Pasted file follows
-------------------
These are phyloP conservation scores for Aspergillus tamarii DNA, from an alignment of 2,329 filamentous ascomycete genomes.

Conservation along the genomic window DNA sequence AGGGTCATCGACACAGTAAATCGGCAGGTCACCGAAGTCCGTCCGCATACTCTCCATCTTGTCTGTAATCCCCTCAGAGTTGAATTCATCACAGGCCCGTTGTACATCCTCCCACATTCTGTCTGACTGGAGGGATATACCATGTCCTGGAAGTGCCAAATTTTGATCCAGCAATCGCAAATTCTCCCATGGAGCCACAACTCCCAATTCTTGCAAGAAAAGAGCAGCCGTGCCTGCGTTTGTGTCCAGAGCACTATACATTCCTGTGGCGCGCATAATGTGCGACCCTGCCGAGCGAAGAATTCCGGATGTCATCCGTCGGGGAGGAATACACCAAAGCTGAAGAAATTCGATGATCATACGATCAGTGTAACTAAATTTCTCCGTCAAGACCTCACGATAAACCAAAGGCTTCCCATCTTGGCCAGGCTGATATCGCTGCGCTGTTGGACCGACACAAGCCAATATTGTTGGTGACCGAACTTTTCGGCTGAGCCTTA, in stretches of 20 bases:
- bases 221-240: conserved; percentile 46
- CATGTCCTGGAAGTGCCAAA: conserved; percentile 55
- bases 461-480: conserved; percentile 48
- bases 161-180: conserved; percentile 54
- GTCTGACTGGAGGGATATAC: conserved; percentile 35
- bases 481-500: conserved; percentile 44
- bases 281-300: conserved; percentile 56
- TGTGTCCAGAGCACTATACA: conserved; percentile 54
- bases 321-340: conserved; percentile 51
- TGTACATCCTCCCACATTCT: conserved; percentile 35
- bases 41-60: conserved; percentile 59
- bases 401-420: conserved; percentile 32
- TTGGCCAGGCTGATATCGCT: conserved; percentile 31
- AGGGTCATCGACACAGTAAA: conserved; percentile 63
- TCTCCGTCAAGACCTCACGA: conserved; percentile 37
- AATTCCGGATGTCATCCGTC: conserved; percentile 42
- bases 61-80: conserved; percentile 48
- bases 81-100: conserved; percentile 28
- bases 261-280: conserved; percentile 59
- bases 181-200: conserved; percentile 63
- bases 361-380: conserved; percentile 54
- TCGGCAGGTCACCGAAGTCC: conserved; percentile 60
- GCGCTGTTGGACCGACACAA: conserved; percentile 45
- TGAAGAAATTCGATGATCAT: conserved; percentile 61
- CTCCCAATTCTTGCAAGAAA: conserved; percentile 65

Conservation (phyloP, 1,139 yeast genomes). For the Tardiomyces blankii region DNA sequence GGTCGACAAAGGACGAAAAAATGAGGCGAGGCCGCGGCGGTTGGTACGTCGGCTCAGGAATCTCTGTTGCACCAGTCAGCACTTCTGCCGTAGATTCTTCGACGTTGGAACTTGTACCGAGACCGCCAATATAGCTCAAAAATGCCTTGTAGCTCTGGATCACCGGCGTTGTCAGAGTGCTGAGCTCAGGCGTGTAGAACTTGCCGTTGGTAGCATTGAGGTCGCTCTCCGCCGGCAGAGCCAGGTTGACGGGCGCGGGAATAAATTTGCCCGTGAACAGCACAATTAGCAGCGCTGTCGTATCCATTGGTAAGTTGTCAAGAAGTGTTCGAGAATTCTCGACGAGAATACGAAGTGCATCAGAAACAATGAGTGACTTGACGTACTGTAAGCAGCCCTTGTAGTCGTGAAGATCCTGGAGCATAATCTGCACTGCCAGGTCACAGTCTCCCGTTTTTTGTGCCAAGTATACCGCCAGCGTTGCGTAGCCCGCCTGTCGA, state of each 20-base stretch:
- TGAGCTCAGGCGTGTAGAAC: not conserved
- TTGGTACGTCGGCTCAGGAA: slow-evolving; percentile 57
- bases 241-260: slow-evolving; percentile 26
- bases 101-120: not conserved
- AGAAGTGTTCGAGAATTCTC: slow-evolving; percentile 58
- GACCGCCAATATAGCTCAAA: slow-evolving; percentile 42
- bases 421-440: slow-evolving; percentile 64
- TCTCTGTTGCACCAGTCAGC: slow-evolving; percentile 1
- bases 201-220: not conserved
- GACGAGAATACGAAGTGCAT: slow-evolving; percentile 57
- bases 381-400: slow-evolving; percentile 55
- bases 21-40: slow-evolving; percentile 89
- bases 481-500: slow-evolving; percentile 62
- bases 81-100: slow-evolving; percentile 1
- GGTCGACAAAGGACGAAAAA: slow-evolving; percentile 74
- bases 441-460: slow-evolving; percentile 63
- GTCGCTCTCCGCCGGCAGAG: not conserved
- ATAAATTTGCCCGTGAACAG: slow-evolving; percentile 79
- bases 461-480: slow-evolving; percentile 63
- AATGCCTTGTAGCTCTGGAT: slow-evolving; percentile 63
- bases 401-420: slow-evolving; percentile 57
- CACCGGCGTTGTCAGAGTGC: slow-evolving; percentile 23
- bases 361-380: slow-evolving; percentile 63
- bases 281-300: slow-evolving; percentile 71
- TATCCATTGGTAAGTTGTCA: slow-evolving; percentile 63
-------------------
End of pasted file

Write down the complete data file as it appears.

These are phyloP conservation scores for Aspergillus tamarii DNA, from an alignment of 2,329 filamentous ascomycete genomes.

Conservation along the genomic window DNA sequence AGGGTCATCGACACAGTAAATCGGCAGGTCACCGAAGTCCGTCCGCATACTCTCCATCTTGTCTGTAATCCCCTCAGAGTTGAATTCATCACAGGCCCGTTGTACATCCTCCCACATTCTGTCTGACTGGAGGGATATACCATGTCCTGGAAGTGCCAAATTTTGATCCAGCAATCGCAAATTCTCCCATGGAGCCACAACTCCCAATTCTTGCAAGAAAAGAGCAGCCGTGCCTGCGTTTGTGTCCAGAGCACTATACATTCCTGTGGCGCGCATAATGTGCGACCCTGCCGAGCGAAGAATTCCGGATGTCATCCGTCGGGGAGGAATACACCAAAGCTGAAGAAATTCGATGATCATACGATCAGTGTAACTAAATTTCTCCGTCAAGACCTCACGATAAACCAAAGGCTTCCCATCTTGGCCAGGCTGATATCGCTGCGCTGTTGGACCGACACAAGCCAATATTGTTGGTGACCGAACTTTTCGGCTGAGCCTTA, in stretches of 20 bases:
- bases 221-240: conserved; percentile 46
- CATGTCCTGGAAGTGCCAAA: conserved; percentile 55
- bases 461-480: conserved; percentile 48
- bases 161-180: conserved; percentile 54
- GTCTGACTGGAGGGATATAC: conserved; percentile 35
- bases 481-500: conserved; percentile 44
- bases 281-300: conserved; percentile 56
- TGTGTCCAGAGCACTATACA: conserved; percentile 54
- bases 321-340: conserved; percentile 51
- TGTACATCCTCCCACATTCT: conserved; percentile 35
- bases 41-60: conserved; percentile 59
- bases 401-420: conserved; percentile 32
- TTGGCCAGGCTGATATCGCT: conserved; percentile 31
- AGGGTCATCGACACAGTAAA: conserved; percentile 63
- TCTCCGTCAAGACCTCACGA: conserved; percentile 37
- AATTCCGGATGTCATCCGTC: conserved; percentile 42
- bases 61-80: conserved; percentile 48
- bases 81-100: conserved; percentile 28
- bases 261-280: conserved; percentile 59
- bases 181-200: conserved; percentile 63
- bases 361-380: conserved; percentile 54
- TCGGCAGGTCACCGAAGTCC: conserved; percentile 60
- GCGCTGTTGGACCGACACAA: conserved; percentile 45
- TGAAGAAATTCGATGATCAT: conserved; percentile 61
- CTCCCAATTCTTGCAAGAAA: conserved; percentile 65

Conservation (phyloP, 1,139 yeast genomes). For the Tardiomyces blankii region DNA sequence GGTCGACAAAGGACGAAAAAATGAGGCGAGGCCGCGGCGGTTGGTACGTCGGCTCAGGAATCTCTGTTGCACCAGTCAGCACTTCTGCCGTAGATTCTTCGACGTTGGAACTTGTACCGAGACCGCCAATATAGCTCAAAAATGCCTTGTAGCTCTGGATCACCGGCGTTGTCAGAGTGCTGAGCTCAGGCGTGTAGAACTTGCCGTTGGTAGCATTGAGGTCGCTCTCCGCCGGCAGAGCCAGGTTGACGGGCGCGGGAATAAATTTGCCCGTGAACAGCACAATTAGCAGCGCTGTCGTATCCATTGGTAAGTTGTCAAGAAGTGTTCGAGAATTCTCGACGAGAATACGAAGTGCATCAGAAACAATGAGTGACTTGACGTACTGTAAGCAGCCCTTGTAGTCGTGAAGATCCTGGAGCATAATCTGCACTGCCAGGTCACAGTCTCCCGTTTTTTGTGCCAAGTATACCGCCAGCGTTGCGTAGCCCGCCTGTCGA, state of each 20-base stretch:
- TGAGCTCAGGCGTGTAGAAC: not conserved
- TTGGTACGTCGGCTCAGGAA: slow-evolving; percentile 57
- bases 241-260: slow-evolving; percentile 26
- bases 101-120: not conserved
- AGAAGTGTTCGAGAATTCTC: slow-evolving; percentile 58
- GACCGCCAATATAGCTCAAA: slow-evolving; percentile 42
- bases 421-440: slow-evolving; percentile 64
- TCTCTGTTGCACCAGTCAGC: slow-evolving; percentile 1
- bases 201-220: not conserved
- GACGAGAATACGAAGTGCAT: slow-evolving; percentile 57
- bases 381-400: slow-evolving; percentile 55
- bases 21-40: slow-evolving; percentile 89
- bases 481-500: slow-evolving; percentile 62
- bases 81-100: slow-evolving; percentile 1
- GGTCGACAAAGGACGAAAAA: slow-evolving; percentile 74
- bases 441-460: slow-evolving; percentile 63
- GTCGCTCTCCGCCGGCAGAG: not conserved
- ATAAATTTGCCCGTGAACAG: slow-evolving; percentile 79
- bases 461-480: slow-evolving; percentile 63
- AATGCCTTGTAGCTCTGGAT: slow-evolving; percentile 63
- bases 401-420: slow-evolving; percentile 57
- CACCGGCGTTGTCAGAGTGC: slow-evolving; percentile 23
- bases 361-380: slow-evolving; percentile 63
- bases 281-300: slow-evolving; percentile 71
- TATCCATTGGTAAGTTGTCA: slow-evolving; percentile 63